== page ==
The Julia Language
Julia is a high-level, high-performance dynamic language for technical computing. The main homepage for Julia can be found at julialang.org. This is the GitHub repository of Julia source code, including instructions for compiling and installing Julia, below.
- Homepage: https://julialang.org
- Binaries: https://julialang.org/downloads/
- Source code: https://github.com/JuliaLang/julia
- Documentation: https://docs.julialang.org
- Packages: https://julialang.org/packages/
- Discussion forum: https://discourse.julialang.org
- Slack: https://julialang.slack.com (get an invite from https://julialang.org/slack/)
- YouTube: https://www.youtube.com/user/JuliaLanguage
- Code coverage: https://coveralls.io/r/JuliaLang/julia
New developers may find the notes in CONTRIBUTING helpful to start contributing to the Julia codebase.
If you would rather not compile the latest Julia from source, platform-specific tarballs with pre-compiled binaries are also available for download. The downloads page also provides details on the different tiers of support for OS and platform combinations.
If everything works correctly, you will see a Julia banner and an interactive prompt into which you can enter expressions for evaluation. You can read about getting started in the manual.
Note: Although some system package managers provide Julia, such installations are neither maintained nor endorsed by the Julia project. They may be outdated, broken and/or unmaintained. We recommend you use the official Julia binaries instead.
First, make sure you have all the required dependencies installed. Then, acquire the source code by cloning the git repository:
git clone https://github.com/JuliaLang/julia.git
and then use the command prompt to change into the resulting julia directory. By default you will be building the latest unstable version of Julia. However, most users should use the most recent stable version of Julia. You can get this version by running:
git checkout v1.8.3
To build the
julia executable, run
make from within the julia directory.
Building Julia requires 2GiB of disk space and approximately 4GiB of virtual memory.
Note: The build process will fail badly if any of the build directory's parent directories have spaces or other shell meta-characters such as
: in their names (this is due to a limitation in GNU make).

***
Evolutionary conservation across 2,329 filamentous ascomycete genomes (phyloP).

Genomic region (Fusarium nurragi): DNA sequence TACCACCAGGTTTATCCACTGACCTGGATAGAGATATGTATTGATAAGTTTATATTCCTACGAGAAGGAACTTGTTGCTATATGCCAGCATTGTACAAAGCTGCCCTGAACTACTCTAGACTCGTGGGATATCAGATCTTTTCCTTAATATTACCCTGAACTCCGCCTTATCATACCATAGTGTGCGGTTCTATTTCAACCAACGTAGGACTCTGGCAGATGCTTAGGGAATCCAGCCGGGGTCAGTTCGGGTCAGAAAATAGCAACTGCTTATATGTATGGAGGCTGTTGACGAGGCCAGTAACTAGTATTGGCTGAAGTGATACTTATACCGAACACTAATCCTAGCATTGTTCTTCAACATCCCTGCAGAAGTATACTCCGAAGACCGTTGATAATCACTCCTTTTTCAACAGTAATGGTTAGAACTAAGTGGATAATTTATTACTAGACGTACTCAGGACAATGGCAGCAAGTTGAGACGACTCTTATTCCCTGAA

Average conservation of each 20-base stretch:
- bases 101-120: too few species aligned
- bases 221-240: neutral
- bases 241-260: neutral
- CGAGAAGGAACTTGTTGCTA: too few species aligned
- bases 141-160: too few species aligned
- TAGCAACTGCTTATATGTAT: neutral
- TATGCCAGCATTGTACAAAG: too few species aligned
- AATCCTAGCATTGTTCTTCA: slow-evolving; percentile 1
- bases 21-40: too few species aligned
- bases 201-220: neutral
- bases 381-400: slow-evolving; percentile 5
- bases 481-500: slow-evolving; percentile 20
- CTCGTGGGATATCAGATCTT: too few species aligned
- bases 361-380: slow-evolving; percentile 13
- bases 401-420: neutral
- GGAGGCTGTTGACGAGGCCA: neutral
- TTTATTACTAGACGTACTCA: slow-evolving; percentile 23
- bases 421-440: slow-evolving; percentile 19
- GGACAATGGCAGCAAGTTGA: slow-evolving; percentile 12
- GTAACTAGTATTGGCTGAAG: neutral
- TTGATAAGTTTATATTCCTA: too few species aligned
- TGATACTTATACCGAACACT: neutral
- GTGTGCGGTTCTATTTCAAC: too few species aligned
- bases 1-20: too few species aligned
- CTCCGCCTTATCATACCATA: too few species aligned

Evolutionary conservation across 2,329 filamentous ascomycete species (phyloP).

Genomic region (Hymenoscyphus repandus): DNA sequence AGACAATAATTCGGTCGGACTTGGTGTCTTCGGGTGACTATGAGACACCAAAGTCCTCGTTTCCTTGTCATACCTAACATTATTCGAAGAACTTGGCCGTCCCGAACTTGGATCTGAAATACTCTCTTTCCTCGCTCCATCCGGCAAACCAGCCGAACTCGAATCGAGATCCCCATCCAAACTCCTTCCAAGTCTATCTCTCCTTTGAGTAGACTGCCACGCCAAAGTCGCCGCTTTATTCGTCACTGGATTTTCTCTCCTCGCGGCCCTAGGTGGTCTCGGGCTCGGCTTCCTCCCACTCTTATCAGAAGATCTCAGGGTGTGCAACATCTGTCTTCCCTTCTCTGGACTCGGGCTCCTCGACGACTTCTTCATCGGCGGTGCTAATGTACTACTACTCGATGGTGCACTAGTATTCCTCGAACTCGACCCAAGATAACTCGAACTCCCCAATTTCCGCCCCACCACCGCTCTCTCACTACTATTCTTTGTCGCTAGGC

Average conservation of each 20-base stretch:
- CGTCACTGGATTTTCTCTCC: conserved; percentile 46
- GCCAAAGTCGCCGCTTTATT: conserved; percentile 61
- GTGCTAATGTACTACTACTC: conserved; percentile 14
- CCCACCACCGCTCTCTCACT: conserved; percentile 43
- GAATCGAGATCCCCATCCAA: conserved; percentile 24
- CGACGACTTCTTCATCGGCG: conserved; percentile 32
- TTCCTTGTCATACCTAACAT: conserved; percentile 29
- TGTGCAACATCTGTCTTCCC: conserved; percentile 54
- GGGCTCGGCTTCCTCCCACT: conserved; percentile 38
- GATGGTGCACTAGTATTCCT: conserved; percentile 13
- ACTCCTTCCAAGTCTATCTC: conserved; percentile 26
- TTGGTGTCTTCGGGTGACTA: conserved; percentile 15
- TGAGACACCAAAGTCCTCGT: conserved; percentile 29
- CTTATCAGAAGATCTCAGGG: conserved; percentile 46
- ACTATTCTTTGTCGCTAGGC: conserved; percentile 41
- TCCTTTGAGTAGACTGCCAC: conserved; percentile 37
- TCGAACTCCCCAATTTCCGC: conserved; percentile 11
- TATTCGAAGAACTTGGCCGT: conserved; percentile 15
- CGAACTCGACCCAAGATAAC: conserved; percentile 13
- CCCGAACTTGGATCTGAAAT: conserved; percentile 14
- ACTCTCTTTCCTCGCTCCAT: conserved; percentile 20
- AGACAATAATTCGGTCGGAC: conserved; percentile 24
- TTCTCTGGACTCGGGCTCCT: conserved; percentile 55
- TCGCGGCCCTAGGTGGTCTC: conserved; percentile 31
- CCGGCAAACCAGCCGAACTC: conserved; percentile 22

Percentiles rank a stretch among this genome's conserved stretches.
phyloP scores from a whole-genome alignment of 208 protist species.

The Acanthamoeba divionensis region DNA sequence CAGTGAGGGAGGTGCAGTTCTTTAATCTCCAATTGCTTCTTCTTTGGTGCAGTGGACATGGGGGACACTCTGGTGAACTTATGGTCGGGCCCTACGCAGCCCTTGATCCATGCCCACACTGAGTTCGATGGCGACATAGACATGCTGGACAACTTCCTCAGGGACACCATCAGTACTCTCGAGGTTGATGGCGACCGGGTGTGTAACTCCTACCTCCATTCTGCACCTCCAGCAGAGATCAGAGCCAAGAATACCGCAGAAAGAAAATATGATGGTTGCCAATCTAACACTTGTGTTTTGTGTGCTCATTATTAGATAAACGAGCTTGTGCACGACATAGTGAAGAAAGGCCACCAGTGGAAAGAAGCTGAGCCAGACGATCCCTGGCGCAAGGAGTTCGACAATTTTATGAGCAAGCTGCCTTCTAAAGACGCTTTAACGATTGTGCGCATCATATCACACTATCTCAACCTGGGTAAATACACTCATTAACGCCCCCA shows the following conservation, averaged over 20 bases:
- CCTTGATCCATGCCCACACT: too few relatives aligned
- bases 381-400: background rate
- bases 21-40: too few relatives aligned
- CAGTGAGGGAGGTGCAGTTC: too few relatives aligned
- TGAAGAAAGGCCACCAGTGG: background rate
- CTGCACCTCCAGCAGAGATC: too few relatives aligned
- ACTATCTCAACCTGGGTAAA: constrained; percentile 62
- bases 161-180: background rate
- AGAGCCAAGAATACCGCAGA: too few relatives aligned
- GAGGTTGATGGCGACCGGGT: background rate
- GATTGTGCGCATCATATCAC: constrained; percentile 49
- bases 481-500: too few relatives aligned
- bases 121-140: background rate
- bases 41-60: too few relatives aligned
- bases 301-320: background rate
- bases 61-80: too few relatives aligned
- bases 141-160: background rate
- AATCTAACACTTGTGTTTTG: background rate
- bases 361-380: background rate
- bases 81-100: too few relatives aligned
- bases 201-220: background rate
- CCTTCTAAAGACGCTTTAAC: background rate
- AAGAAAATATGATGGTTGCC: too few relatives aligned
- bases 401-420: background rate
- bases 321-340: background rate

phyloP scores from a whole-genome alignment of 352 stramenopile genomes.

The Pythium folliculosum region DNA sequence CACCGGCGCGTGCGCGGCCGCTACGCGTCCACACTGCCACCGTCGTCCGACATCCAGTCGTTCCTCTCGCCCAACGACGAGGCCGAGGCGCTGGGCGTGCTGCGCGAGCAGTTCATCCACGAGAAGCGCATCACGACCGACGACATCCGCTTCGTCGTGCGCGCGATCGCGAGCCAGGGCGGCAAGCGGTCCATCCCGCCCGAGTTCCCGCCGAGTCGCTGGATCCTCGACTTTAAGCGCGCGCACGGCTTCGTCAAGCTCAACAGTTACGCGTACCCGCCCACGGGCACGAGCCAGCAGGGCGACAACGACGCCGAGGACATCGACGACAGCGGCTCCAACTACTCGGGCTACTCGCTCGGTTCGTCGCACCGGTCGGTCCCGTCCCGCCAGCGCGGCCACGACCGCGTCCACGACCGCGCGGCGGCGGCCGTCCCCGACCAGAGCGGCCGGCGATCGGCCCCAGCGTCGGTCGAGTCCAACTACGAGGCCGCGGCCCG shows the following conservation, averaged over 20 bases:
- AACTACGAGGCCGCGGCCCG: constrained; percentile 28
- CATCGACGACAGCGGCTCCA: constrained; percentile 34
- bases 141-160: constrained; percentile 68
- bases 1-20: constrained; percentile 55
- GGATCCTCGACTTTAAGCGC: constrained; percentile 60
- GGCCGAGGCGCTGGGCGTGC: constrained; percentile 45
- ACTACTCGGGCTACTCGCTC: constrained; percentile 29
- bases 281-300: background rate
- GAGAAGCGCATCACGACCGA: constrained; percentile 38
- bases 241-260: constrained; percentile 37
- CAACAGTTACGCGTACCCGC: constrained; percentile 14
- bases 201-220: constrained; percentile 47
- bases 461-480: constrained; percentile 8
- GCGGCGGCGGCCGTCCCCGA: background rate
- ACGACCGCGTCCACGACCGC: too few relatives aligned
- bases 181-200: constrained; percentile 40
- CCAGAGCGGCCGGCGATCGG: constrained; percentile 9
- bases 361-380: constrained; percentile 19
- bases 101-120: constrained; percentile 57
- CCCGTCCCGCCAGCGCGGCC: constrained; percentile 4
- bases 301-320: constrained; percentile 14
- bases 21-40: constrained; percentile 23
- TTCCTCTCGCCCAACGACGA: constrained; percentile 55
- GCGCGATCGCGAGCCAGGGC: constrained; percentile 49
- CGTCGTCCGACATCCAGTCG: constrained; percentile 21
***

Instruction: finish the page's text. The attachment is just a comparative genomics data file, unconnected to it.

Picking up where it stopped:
Once it is built, you can run the
julia executable. From within the julia directory, run
Your first test of Julia determines whether your build is working
properly. From the julia
make testall. You should see output that
lists a series of running tests; if they complete without error, you
should be in good shape to start using Julia.
You can read about getting started in the manual.
Detailed build instructions, should they be necessary, are included in the build documentation.
By default, Julia does not install anything outside the directory it was cloned
~/.julia. Julia and the vast majority of Julia packages can be
completely uninstalled by deleting these two directories.
Source Code Organization
The Julia source code is organized as follows:
||source code for the Base module (part of Julia's standard library)|
||source code for other standard library packages|
||source for the command line interface/REPL|
||source for the user manual|
||source for Julia language core|
||binaries and shared libraries loaded by Julia's standard libraries|
Terminal, Editors and IDEs
The Julia REPL is quite powerful. See the section in the manual on the Julia REPL for more details.
On Windows we highly recommend running Julia in a modern terminal, such as Windows Terminal from the Microsoft Store.
For users who prefer IDEs, we recommend using VS Code with the julia-vscode plugin. For notebook users, Jupyter notebook support is available through the IJulia package, and the Pluto.jl package provides Pluto notebooks.